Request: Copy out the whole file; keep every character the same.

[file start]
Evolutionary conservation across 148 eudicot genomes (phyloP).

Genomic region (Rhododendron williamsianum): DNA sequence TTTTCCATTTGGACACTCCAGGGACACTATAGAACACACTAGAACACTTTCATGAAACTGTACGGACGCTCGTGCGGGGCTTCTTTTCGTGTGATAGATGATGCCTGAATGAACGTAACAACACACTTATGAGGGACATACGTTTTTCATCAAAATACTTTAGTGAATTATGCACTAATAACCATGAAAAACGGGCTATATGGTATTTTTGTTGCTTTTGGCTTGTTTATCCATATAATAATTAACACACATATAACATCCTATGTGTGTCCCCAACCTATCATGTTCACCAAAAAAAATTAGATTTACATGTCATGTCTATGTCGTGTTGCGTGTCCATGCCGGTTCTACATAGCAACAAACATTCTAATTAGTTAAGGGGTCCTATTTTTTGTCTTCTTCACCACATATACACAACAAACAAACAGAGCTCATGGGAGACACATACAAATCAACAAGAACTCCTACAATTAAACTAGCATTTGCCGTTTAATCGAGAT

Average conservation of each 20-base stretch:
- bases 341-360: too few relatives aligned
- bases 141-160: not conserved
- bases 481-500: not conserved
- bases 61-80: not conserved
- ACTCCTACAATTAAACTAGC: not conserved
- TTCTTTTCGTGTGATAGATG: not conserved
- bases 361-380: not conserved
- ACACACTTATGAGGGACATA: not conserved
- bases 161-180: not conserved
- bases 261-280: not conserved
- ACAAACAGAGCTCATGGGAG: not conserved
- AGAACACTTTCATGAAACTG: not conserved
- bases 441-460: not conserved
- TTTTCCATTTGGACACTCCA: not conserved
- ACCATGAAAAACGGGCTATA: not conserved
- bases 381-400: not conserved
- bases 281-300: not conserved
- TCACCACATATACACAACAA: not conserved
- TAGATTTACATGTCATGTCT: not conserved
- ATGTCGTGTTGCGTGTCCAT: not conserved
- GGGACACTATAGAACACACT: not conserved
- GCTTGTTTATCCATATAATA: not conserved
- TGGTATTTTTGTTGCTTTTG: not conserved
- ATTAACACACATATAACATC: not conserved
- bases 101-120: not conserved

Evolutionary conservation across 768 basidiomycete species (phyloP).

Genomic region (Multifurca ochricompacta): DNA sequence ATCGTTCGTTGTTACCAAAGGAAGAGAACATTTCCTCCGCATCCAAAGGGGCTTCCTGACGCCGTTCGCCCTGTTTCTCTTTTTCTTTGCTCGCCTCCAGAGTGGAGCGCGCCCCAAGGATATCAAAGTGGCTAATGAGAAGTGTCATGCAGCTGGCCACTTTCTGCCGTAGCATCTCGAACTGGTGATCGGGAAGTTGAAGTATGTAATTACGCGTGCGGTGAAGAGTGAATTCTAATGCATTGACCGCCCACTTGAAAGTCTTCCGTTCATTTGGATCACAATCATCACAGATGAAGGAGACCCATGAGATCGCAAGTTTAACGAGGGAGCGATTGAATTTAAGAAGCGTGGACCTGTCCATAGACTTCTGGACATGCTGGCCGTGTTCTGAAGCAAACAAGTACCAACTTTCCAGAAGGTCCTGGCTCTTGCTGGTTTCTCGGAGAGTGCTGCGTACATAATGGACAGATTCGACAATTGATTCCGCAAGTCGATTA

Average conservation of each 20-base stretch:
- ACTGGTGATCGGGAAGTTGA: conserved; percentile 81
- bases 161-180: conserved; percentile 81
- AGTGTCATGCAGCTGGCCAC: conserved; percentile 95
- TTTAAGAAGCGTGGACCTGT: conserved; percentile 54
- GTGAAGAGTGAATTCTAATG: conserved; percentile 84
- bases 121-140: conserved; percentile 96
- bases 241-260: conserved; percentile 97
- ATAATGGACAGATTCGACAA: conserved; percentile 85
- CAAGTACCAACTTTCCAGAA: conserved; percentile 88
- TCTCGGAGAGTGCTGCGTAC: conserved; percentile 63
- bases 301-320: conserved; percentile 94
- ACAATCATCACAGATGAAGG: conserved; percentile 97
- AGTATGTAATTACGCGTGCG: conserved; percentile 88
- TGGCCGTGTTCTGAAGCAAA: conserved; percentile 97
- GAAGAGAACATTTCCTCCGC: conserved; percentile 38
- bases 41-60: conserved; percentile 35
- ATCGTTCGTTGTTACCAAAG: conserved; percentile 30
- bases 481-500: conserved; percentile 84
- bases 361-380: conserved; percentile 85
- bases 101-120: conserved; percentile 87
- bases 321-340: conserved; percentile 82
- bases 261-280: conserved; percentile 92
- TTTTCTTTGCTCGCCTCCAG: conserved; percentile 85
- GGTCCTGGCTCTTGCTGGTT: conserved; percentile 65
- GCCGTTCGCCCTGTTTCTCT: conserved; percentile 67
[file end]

Evolutionary conservation across 148 eudicot genomes (phyloP).

Genomic region (Rhododendron williamsianum): DNA sequence TTTTCCATTTGGACACTCCAGGGACACTATAGAACACACTAGAACACTTTCATGAAACTGTACGGACGCTCGTGCGGGGCTTCTTTTCGTGTGATAGATGATGCCTGAATGAACGTAACAACACACTTATGAGGGACATACGTTTTTCATCAAAATACTTTAGTGAATTATGCACTAATAACCATGAAAAACGGGCTATATGGTATTTTTGTTGCTTTTGGCTTGTTTATCCATATAATAATTAACACACATATAACATCCTATGTGTGTCCCCAACCTATCATGTTCACCAAAAAAAATTAGATTTACATGTCATGTCTATGTCGTGTTGCGTGTCCATGCCGGTTCTACATAGCAACAAACATTCTAATTAGTTAAGGGGTCCTATTTTTTGTCTTCTTCACCACATATACACAACAAACAAACAGAGCTCATGGGAGACACATACAAATCAACAAGAACTCCTACAATTAAACTAGCATTTGCCGTTTAATCGAGAT

Average conservation of each 20-base stretch:
- bases 341-360: too few relatives aligned
- bases 141-160: not conserved
- bases 481-500: not conserved
- bases 61-80: not conserved
- ACTCCTACAATTAAACTAGC: not conserved
- TTCTTTTCGTGTGATAGATG: not conserved
- bases 361-380: not conserved
- ACACACTTATGAGGGACATA: not conserved
- bases 161-180: not conserved
- bases 261-280: not conserved
- ACAAACAGAGCTCATGGGAG: not conserved
- AGAACACTTTCATGAAACTG: not conserved
- bases 441-460: not conserved
- TTTTCCATTTGGACACTCCA: not conserved
- ACCATGAAAAACGGGCTATA: not conserved
- bases 381-400: not conserved
- bases 281-300: not conserved
- TCACCACATATACACAACAA: not conserved
- TAGATTTACATGTCATGTCT: not conserved
- ATGTCGTGTTGCGTGTCCAT: not conserved
- GGGACACTATAGAACACACT: not conserved
- GCTTGTTTATCCATATAATA: not conserved
- TGGTATTTTTGTTGCTTTTG: not conserved
- ATTAACACACATATAACATC: not conserved
- bases 101-120: not conserved

Evolutionary conservation across 768 basidiomycete species (phyloP).

Genomic region (Multifurca ochricompacta): DNA sequence ATCGTTCGTTGTTACCAAAGGAAGAGAACATTTCCTCCGCATCCAAAGGGGCTTCCTGACGCCGTTCGCCCTGTTTCTCTTTTTCTTTGCTCGCCTCCAGAGTGGAGCGCGCCCCAAGGATATCAAAGTGGCTAATGAGAAGTGTCATGCAGCTGGCCACTTTCTGCCGTAGCATCTCGAACTGGTGATCGGGAAGTTGAAGTATGTAATTACGCGTGCGGTGAAGAGTGAATTCTAATGCATTGACCGCCCACTTGAAAGTCTTCCGTTCATTTGGATCACAATCATCACAGATGAAGGAGACCCATGAGATCGCAAGTTTAACGAGGGAGCGATTGAATTTAAGAAGCGTGGACCTGTCCATAGACTTCTGGACATGCTGGCCGTGTTCTGAAGCAAACAAGTACCAACTTTCCAGAAGGTCCTGGCTCTTGCTGGTTTCTCGGAGAGTGCTGCGTACATAATGGACAGATTCGACAATTGATTCCGCAAGTCGATTA

Average conservation of each 20-base stretch:
- ACTGGTGATCGGGAAGTTGA: conserved; percentile 81
- bases 161-180: conserved; percentile 81
- AGTGTCATGCAGCTGGCCAC: conserved; percentile 95
- TTTAAGAAGCGTGGACCTGT: conserved; percentile 54
- GTGAAGAGTGAATTCTAATG: conserved; percentile 84
- bases 121-140: conserved; percentile 96
- bases 241-260: conserved; percentile 97
- ATAATGGACAGATTCGACAA: conserved; percentile 85
- CAAGTACCAACTTTCCAGAA: conserved; percentile 88
- TCTCGGAGAGTGCTGCGTAC: conserved; percentile 63
- bases 301-320: conserved; percentile 94
- ACAATCATCACAGATGAAGG: conserved; percentile 97
- AGTATGTAATTACGCGTGCG: conserved; percentile 88
- TGGCCGTGTTCTGAAGCAAA: conserved; percentile 97
- GAAGAGAACATTTCCTCCGC: conserved; percentile 38
- bases 41-60: conserved; percentile 35
- ATCGTTCGTTGTTACCAAAG: conserved; percentile 30
- bases 481-500: conserved; percentile 84
- bases 361-380: conserved; percentile 85
- bases 101-120: conserved; percentile 87
- bases 321-340: conserved; percentile 82
- bases 261-280: conserved; percentile 92
- TTTTCTTTGCTCGCCTCCAG: conserved; percentile 85
- GGTCCTGGCTCTTGCTGGTT: conserved; percentile 65
- GCCGTTCGCCCTGTTTCTCT: conserved; percentile 67